Researchers are trialling smartwatch-style wearable technology that could diagnose mental health conditions as accurately and objectively as tests for physical diseases, and they hope that real-time monitoring of the data could help prevent suicide.
Scientists in the UK and US are conducting clinical trials with depressed patients, using ultra-sensitive wrist and ankle sensors, detecting tiny fluctuations in emotional arousal.
‘Psychiatry is 30 to 40 years behind physical health, especially in terms of diagnosis,’ said Dr Szymon Fedor, who received a Marie Skłodowska-Curie grant to research the potential of depression monitoring at the Massachusetts Institute of Technology in the US.
‘In physical health we are using blood pressure to predict heart attacks, but in mental health we tend to base it on verbal reports from patients.
‘We want to be more objective and accurate with diagnosis and treatment of mental health - as we are with heart attacks or strokes.’
Dr Fedor is running a trial with five depressed patients who are receiving either electroconvulsive therapy or transcranial magnetic stimulation.
Electroconvulsive therapy induces seizures in patients to provide relief from symptoms of depression while transcranial magnetic stimulation uses magnetic fields to stimulate nerve cells in the brain.
Patients in the study receive the treatments each day for two months while agreeing to wear sensors continuously on their wrists.
The devices measure electrodermal activity - electrical characteristics of the skin that reflect levels of emotional arousal.
‘The sooner you realise that someone’s behaviour is changing, the sooner someone can make an intervention.’
Dr Szymon Fedor, Massachusetts Institute of Technology, US
The sensors, which look like smartwatches, also pick up heart rate and skin temperature, as well as recording movement - providing data on sympathetic nervous system activity, exercise and sleep.
At the end of each day, participants are asked to download the information from the sensors into a web application on a tablet or smartphone, which is then forwarded to researchers.
The physiological data is interpreted with the help of specially developed algorithms, calculating wellbeing, treatment efficacy and risk of relapse.
Depression is further evaluated by a clinician, twice weekly, and questions are sent to participants on their smartphones to see whether the physiological measures are corroborated by subjective experience.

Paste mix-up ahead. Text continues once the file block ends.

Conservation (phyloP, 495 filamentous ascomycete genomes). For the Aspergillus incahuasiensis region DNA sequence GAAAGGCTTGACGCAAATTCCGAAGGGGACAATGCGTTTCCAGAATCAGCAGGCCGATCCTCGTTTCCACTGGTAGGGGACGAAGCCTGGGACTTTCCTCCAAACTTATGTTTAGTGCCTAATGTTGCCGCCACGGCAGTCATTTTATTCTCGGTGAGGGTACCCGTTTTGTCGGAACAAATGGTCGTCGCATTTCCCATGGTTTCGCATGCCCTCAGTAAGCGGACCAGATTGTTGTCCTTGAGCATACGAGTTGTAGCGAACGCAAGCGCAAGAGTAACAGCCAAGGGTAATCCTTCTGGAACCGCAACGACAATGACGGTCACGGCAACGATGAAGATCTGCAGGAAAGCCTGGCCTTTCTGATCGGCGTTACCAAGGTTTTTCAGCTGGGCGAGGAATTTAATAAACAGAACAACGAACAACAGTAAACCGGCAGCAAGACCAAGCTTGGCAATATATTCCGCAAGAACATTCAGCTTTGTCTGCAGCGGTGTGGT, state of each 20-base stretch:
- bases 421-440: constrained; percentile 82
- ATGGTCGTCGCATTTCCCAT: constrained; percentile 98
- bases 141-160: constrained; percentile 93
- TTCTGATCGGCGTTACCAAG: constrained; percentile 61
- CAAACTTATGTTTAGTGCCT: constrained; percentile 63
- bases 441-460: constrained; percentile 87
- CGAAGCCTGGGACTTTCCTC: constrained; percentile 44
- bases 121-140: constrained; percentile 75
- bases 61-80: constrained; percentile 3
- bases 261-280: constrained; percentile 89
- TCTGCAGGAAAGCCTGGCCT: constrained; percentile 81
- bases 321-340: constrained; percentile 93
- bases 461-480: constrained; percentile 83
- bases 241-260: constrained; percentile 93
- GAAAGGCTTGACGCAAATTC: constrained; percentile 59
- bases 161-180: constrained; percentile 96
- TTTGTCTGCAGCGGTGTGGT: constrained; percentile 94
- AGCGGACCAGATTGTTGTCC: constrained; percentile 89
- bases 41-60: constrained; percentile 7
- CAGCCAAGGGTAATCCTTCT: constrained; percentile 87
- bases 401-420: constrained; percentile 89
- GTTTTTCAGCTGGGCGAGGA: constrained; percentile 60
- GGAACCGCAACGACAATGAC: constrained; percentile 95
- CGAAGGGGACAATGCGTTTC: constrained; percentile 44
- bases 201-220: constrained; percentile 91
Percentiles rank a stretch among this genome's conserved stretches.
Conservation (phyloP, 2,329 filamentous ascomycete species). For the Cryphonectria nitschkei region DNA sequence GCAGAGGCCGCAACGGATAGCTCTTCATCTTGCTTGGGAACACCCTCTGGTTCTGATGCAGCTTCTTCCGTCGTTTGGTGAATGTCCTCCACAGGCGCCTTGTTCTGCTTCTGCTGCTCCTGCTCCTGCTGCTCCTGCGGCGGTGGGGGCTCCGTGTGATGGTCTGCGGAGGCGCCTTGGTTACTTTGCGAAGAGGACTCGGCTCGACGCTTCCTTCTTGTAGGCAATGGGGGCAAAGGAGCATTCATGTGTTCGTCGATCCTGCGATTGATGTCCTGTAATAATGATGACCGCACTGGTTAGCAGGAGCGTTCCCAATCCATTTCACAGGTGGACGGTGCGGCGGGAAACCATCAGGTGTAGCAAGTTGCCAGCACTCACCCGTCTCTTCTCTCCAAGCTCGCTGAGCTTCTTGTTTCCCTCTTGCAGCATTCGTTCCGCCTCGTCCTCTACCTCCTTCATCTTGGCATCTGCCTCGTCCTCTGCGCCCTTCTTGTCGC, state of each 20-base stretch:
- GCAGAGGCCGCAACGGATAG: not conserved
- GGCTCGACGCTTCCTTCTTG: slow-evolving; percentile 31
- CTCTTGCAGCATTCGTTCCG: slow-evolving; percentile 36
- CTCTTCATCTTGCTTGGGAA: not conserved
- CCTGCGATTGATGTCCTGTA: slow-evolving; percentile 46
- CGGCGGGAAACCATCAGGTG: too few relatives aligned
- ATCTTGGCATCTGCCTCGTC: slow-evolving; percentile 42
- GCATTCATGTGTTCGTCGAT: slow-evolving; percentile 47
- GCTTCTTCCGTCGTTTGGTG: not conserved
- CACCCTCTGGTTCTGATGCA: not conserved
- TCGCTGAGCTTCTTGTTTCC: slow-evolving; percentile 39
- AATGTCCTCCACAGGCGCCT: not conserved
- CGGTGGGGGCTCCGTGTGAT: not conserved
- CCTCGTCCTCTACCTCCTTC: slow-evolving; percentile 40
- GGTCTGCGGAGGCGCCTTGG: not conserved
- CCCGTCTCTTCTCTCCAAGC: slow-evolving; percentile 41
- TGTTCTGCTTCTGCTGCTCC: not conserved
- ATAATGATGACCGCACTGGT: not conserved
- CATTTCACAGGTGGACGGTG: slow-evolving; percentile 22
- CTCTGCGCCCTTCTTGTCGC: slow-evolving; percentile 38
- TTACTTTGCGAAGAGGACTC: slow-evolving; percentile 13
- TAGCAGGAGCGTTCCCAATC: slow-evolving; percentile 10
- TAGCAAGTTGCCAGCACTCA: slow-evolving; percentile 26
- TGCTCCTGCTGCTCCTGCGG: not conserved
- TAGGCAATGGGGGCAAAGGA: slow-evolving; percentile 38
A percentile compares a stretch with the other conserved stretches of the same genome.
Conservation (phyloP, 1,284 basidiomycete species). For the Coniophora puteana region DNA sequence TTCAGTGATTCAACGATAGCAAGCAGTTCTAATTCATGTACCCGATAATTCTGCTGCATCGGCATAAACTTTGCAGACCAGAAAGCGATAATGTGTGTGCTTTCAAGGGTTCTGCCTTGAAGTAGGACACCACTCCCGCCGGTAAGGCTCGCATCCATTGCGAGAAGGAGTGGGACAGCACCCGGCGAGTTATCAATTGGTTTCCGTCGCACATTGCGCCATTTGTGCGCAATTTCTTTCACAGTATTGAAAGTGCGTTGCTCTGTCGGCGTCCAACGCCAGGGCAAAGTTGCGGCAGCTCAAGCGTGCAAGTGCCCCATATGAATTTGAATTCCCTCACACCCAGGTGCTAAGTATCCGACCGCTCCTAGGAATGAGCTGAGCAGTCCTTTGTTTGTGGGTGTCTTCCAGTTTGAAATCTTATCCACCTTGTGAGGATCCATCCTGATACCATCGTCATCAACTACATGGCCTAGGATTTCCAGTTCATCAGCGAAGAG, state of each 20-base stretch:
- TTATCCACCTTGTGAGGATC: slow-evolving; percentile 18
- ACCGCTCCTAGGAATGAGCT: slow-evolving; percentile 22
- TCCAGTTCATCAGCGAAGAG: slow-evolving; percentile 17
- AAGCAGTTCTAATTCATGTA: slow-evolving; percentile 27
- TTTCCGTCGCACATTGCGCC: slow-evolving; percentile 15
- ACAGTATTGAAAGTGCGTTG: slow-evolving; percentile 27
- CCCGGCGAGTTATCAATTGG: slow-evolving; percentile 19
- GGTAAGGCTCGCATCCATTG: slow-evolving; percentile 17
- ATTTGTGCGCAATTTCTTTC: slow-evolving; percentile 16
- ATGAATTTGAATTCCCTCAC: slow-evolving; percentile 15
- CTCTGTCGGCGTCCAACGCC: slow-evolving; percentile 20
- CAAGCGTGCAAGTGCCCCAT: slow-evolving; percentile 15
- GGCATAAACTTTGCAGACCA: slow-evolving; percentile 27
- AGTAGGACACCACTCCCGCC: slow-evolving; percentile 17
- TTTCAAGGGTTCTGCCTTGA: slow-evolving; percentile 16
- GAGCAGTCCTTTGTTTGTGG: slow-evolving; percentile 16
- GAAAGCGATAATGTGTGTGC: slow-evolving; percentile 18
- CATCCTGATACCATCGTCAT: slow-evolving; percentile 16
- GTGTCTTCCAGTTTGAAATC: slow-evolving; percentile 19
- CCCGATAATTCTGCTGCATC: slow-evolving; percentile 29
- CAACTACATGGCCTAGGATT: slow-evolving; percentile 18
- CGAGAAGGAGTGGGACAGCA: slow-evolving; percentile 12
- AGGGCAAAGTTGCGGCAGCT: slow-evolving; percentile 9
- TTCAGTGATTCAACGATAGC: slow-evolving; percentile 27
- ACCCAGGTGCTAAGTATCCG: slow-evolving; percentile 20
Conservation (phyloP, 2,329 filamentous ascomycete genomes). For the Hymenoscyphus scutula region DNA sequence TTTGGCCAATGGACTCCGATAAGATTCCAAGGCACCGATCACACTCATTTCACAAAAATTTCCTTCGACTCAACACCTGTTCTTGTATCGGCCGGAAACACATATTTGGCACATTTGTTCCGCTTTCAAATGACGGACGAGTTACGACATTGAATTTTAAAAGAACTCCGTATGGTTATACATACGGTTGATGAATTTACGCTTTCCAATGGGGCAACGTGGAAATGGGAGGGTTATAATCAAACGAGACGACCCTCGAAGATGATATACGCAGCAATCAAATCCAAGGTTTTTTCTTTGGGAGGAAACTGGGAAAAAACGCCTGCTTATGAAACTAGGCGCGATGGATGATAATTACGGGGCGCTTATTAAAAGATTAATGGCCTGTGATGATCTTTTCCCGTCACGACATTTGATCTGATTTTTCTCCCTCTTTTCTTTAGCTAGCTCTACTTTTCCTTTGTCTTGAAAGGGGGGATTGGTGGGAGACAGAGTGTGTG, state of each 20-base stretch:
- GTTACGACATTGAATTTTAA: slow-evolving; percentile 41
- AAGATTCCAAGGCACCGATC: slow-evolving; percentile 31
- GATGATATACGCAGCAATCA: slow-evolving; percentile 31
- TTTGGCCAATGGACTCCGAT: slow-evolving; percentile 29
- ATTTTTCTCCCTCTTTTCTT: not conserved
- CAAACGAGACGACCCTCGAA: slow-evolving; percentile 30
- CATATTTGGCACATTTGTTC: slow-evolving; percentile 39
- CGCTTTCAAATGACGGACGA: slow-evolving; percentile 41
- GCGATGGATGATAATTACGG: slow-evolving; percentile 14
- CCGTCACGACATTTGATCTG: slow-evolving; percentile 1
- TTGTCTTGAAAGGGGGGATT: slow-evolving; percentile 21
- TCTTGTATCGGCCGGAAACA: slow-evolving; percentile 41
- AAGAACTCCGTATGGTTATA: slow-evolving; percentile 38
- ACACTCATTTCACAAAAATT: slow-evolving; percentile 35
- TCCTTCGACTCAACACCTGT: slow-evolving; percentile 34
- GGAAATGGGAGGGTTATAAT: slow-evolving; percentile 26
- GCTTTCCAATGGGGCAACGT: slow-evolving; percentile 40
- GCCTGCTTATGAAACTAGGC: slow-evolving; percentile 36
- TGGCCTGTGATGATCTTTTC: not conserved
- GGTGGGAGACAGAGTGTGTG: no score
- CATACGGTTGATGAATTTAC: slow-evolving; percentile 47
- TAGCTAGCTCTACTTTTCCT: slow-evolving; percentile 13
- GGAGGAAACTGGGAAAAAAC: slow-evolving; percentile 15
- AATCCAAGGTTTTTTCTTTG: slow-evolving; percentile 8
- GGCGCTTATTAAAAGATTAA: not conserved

‘By looking at different aspects of a person’s life we can get a more accurate picture of their mood,’ Dr Fedor explained.
‘We can begin to build the bridge between the diagnosis of mental health conditions and physical diseases.’
Although individuals in the current study have to download the data at the end of each day, Dr Fedor says live streaming of information will also be possible.
‘Live streaming could be especially helpful when dealing with individuals who are at risk of suicide,’ Dr Fedor said.
‘The sooner you realise that someone’s behaviour is changing, the sooner someone can make an intervention.
‘For example, when the composition of an individual’s anti-depressant drugs is changed, this can initially have adverse effects on behaviour.
‘They may become very agitated or anxious - the data will show early warning signs for this.’
One condition which has been linked to suicide, and particularly the taking of anti-depressant medication, is the movement disorder akathisia.
The condition is linked to increased levels of the neurotransmitter norepinephrine, leading individuals to feel restless and agitated, sometimes rocking back and forth and stamping their legs.
Studies have shown that individuals on certain anti-depressant medications – known as SSRIs - are 10 times as likely to experience the distressing symptoms of akathisia than others.
‘The sensors will allow researchers to detect when individuals are experiencing akathisia and to act quickly, as this has been linked to suicidal ideation,’ Dr Fedor said.
‘The sensors will be able to tell when individuals are pacing about or sleeping, for example.’
Dr Fedor's project, known as PERSONA, runs until 2017 and follows on from the EU-funded PSYCHE project, which ended in 2013.
This project looked specifically at individuals with bipolar disorder, using physiological data obtained from electronic devices contained within clothing to detect changes in mood.
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